Why Men and Boys Should Think Before They Hit the T
If it turns out that your son’s testosterone is low, the biggest concern is why. In boys, testosterone is produced in the testicles (hence the similar names), and an abnormality could affect the levels. A number of genetic conditions and prescription medications can lower testosterone. And then there is the antibacterial soap. Yes, soap.
In 2016, the Food and Drug Administration banned an antibacterial/antimicrobial chemical called triclosan, which Dr. Stephen Giorgianni, an advisor to the Mens Health Network, a Washington, D.C.-based nonprofit, said was an ingredient in a wide variety of personal products. cleaning products, including soap, shampoo, dishwashing liquid, deodorant and even some toothpaste.
“The problem with triclosan is that chemically it resembles testosterone and functions as a sort of Trojan horse,” says Giorgianni. “When fake testosterone enters the bloodstream, our body thinks it’s the real thing and stops producing natural testosterone. As a result, the boy or man may develop a real drop in testosterone levels and start to show symptoms.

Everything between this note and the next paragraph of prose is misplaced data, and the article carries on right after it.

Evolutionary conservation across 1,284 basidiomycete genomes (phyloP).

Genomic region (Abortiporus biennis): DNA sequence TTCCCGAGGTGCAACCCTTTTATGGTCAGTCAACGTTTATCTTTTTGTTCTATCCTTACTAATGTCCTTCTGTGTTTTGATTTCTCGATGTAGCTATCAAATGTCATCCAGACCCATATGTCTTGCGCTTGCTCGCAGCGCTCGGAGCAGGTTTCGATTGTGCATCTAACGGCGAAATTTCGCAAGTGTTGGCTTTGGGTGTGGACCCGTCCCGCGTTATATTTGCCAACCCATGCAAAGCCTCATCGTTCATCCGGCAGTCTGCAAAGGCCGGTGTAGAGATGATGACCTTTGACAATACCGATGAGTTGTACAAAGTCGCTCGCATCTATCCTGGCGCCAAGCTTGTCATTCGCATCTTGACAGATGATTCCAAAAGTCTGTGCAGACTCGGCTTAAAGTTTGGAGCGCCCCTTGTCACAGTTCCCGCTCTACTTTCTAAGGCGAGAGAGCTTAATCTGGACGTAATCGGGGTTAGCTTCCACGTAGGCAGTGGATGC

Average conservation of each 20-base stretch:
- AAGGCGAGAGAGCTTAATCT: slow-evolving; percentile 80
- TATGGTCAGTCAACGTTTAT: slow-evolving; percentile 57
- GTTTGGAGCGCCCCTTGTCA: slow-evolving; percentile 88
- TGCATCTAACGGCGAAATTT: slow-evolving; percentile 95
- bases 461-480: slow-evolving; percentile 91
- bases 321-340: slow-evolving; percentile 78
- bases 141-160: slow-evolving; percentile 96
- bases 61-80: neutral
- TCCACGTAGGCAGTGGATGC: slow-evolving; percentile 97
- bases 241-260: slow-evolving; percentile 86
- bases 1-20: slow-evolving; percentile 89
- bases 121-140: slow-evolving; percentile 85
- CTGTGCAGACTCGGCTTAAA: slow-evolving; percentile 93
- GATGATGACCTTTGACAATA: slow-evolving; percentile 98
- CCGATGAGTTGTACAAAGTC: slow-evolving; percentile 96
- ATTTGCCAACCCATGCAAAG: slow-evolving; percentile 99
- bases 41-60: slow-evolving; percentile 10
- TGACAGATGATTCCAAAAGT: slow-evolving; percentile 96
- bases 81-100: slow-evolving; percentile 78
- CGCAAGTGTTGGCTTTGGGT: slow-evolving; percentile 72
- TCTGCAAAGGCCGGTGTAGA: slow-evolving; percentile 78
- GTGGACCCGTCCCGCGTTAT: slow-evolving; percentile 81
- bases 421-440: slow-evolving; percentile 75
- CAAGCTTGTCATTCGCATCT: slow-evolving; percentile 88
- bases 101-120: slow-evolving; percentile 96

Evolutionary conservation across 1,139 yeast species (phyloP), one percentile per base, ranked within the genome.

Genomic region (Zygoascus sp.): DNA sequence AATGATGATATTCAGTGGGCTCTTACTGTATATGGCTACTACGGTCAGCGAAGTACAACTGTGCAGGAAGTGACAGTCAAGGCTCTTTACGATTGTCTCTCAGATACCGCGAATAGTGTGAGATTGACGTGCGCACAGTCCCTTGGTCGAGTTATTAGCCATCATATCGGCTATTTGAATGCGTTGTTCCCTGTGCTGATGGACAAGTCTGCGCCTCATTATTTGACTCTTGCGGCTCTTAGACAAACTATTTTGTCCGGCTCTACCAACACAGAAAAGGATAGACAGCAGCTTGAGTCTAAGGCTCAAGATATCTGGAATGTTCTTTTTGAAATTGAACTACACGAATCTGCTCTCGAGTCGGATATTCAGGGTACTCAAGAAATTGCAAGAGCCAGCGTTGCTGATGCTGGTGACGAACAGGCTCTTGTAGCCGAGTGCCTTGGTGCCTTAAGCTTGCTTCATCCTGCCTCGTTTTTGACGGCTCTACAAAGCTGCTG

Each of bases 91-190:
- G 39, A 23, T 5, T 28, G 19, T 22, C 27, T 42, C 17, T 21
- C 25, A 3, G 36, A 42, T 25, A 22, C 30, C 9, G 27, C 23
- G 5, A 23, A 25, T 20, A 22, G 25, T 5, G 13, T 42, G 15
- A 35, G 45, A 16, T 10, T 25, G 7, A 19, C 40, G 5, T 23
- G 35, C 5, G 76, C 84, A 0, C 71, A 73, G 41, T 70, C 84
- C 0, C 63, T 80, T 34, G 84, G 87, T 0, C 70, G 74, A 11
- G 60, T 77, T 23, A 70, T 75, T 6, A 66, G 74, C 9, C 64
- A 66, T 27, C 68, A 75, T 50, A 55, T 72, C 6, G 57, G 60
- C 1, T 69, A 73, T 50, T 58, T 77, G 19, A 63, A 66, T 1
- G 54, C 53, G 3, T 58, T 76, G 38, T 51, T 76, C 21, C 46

However, despite the FDA ban, triclosan can still be used in consumer products, including toys, bedding, fabrics, and other products that are not regulated by the FDA. While it’s not clear if the levels of triclosan in these products are correct, the safest thing to do if you see it on the ingredient panel is to buy something else.
At the end of the line ? Have your son see his pediatrician and do more research on low testosterone at https://www.menshealthnetwork.org.
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Armin Brott is the author of “Blueprint for Men’s Health”, “Your Head: An Owner’s Manual” and many other books on men’s health. Visit him at HealthyMenToday.com or send your questions or comments to [email protected]